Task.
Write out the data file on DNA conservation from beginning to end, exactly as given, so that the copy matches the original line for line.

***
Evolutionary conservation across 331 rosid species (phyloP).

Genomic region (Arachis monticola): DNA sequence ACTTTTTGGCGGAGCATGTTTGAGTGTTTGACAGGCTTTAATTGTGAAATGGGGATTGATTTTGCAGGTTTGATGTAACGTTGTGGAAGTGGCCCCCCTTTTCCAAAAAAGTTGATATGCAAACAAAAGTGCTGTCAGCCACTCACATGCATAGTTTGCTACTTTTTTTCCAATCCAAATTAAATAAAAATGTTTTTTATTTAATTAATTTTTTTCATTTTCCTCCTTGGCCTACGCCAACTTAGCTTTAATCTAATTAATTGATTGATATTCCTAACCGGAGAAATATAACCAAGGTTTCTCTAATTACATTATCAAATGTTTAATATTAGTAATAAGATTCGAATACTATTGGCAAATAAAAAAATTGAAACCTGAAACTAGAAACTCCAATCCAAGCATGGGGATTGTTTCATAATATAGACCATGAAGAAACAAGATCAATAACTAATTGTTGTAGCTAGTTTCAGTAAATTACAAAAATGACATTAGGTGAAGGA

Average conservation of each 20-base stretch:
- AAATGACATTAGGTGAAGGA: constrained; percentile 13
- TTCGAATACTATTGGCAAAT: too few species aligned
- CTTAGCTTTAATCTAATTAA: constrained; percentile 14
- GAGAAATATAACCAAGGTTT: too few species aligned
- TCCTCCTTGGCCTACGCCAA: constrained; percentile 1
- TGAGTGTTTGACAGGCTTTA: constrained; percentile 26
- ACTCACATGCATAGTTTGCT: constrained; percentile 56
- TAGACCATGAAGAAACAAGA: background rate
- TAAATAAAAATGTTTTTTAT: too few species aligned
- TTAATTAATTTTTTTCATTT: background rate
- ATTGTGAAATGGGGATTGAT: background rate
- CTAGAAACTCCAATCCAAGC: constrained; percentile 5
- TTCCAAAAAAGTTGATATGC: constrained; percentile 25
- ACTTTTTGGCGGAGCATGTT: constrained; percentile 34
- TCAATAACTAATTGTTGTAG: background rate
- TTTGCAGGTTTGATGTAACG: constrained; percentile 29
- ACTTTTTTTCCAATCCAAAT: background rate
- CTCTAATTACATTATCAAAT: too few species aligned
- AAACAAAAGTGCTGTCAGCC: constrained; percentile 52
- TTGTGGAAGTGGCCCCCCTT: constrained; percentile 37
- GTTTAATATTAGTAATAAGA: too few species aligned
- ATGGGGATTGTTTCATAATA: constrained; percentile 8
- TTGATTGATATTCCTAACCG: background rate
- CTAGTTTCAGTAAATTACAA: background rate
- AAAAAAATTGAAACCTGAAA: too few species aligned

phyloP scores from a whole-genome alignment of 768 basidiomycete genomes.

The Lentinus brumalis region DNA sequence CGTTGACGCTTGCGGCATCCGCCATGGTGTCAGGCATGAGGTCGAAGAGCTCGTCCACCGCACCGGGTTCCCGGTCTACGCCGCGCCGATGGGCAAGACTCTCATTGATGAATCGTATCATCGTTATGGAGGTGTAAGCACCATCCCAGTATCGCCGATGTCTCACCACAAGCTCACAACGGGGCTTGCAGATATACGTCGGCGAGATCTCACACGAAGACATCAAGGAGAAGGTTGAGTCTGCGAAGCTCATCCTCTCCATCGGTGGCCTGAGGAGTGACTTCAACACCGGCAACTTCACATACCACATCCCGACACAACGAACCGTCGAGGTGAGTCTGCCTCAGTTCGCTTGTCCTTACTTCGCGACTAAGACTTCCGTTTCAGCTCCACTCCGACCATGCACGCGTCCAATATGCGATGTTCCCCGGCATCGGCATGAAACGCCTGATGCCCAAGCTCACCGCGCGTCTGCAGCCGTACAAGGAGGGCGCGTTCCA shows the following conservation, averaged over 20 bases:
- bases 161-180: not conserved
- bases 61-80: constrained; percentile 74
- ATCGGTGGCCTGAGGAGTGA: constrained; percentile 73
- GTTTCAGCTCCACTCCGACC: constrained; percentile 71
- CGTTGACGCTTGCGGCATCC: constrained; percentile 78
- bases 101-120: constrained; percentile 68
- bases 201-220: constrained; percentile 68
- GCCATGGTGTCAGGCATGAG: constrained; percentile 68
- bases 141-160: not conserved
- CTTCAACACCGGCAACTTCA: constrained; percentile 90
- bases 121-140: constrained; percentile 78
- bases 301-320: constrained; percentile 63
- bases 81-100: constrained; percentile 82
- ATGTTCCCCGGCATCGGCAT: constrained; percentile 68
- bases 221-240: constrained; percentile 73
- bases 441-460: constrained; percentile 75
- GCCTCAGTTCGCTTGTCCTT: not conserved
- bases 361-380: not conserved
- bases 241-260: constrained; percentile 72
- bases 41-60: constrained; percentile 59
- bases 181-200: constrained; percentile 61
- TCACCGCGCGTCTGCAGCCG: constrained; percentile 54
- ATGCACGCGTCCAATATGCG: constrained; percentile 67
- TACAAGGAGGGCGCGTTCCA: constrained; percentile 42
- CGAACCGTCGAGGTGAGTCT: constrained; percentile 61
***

Evolutionary conservation across 331 rosid species (phyloP).

Genomic region (Arachis monticola): DNA sequence ACTTTTTGGCGGAGCATGTTTGAGTGTTTGACAGGCTTTAATTGTGAAATGGGGATTGATTTTGCAGGTTTGATGTAACGTTGTGGAAGTGGCCCCCCTTTTCCAAAAAAGTTGATATGCAAACAAAAGTGCTGTCAGCCACTCACATGCATAGTTTGCTACTTTTTTTCCAATCCAAATTAAATAAAAATGTTTTTTATTTAATTAATTTTTTTCATTTTCCTCCTTGGCCTACGCCAACTTAGCTTTAATCTAATTAATTGATTGATATTCCTAACCGGAGAAATATAACCAAGGTTTCTCTAATTACATTATCAAATGTTTAATATTAGTAATAAGATTCGAATACTATTGGCAAATAAAAAAATTGAAACCTGAAACTAGAAACTCCAATCCAAGCATGGGGATTGTTTCATAATATAGACCATGAAGAAACAAGATCAATAACTAATTGTTGTAGCTAGTTTCAGTAAATTACAAAAATGACATTAGGTGAAGGA

Average conservation of each 20-base stretch:
- AAATGACATTAGGTGAAGGA: constrained; percentile 13
- TTCGAATACTATTGGCAAAT: too few species aligned
- CTTAGCTTTAATCTAATTAA: constrained; percentile 14
- GAGAAATATAACCAAGGTTT: too few species aligned
- TCCTCCTTGGCCTACGCCAA: constrained; percentile 1
- TGAGTGTTTGACAGGCTTTA: constrained; percentile 26
- ACTCACATGCATAGTTTGCT: constrained; percentile 56
- TAGACCATGAAGAAACAAGA: background rate
- TAAATAAAAATGTTTTTTAT: too few species aligned
- TTAATTAATTTTTTTCATTT: background rate
- ATTGTGAAATGGGGATTGAT: background rate
- CTAGAAACTCCAATCCAAGC: constrained; percentile 5
- TTCCAAAAAAGTTGATATGC: constrained; percentile 25
- ACTTTTTGGCGGAGCATGTT: constrained; percentile 34
- TCAATAACTAATTGTTGTAG: background rate
- TTTGCAGGTTTGATGTAACG: constrained; percentile 29
- ACTTTTTTTCCAATCCAAAT: background rate
- CTCTAATTACATTATCAAAT: too few species aligned
- AAACAAAAGTGCTGTCAGCC: constrained; percentile 52
- TTGTGGAAGTGGCCCCCCTT: constrained; percentile 37
- GTTTAATATTAGTAATAAGA: too few species aligned
- ATGGGGATTGTTTCATAATA: constrained; percentile 8
- TTGATTGATATTCCTAACCG: background rate
- CTAGTTTCAGTAAATTACAA: background rate
- AAAAAAATTGAAACCTGAAA: too few species aligned

phyloP scores from a whole-genome alignment of 768 basidiomycete genomes.

The Lentinus brumalis region DNA sequence CGTTGACGCTTGCGGCATCCGCCATGGTGTCAGGCATGAGGTCGAAGAGCTCGTCCACCGCACCGGGTTCCCGGTCTACGCCGCGCCGATGGGCAAGACTCTCATTGATGAATCGTATCATCGTTATGGAGGTGTAAGCACCATCCCAGTATCGCCGATGTCTCACCACAAGCTCACAACGGGGCTTGCAGATATACGTCGGCGAGATCTCACACGAAGACATCAAGGAGAAGGTTGAGTCTGCGAAGCTCATCCTCTCCATCGGTGGCCTGAGGAGTGACTTCAACACCGGCAACTTCACATACCACATCCCGACACAACGAACCGTCGAGGTGAGTCTGCCTCAGTTCGCTTGTCCTTACTTCGCGACTAAGACTTCCGTTTCAGCTCCACTCCGACCATGCACGCGTCCAATATGCGATGTTCCCCGGCATCGGCATGAAACGCCTGATGCCCAAGCTCACCGCGCGTCTGCAGCCGTACAAGGAGGGCGCGTTCCA shows the following conservation, averaged over 20 bases:
- bases 161-180: not conserved
- bases 61-80: constrained; percentile 74
- ATCGGTGGCCTGAGGAGTGA: constrained; percentile 73
- GTTTCAGCTCCACTCCGACC: constrained; percentile 71
- CGTTGACGCTTGCGGCATCC: constrained; percentile 78
- bases 101-120: constrained; percentile 68
- bases 201-220: constrained; percentile 68
- GCCATGGTGTCAGGCATGAG: constrained; percentile 68
- bases 141-160: not conserved
- CTTCAACACCGGCAACTTCA: constrained; percentile 90
- bases 121-140: constrained; percentile 78
- bases 301-320: constrained; percentile 63
- bases 81-100: constrained; percentile 82
- ATGTTCCCCGGCATCGGCAT: constrained; percentile 68
- bases 221-240: constrained; percentile 73
- bases 441-460: constrained; percentile 75
- GCCTCAGTTCGCTTGTCCTT: not conserved
- bases 361-380: not conserved
- bases 241-260: constrained; percentile 72
- bases 41-60: constrained; percentile 59
- bases 181-200: constrained; percentile 61
- TCACCGCGCGTCTGCAGCCG: constrained; percentile 54
- ATGCACGCGTCCAATATGCG: constrained; percentile 67
- TACAAGGAGGGCGCGTTCCA: constrained; percentile 42
- CGAACCGTCGAGGTGAGTCT: constrained; percentile 61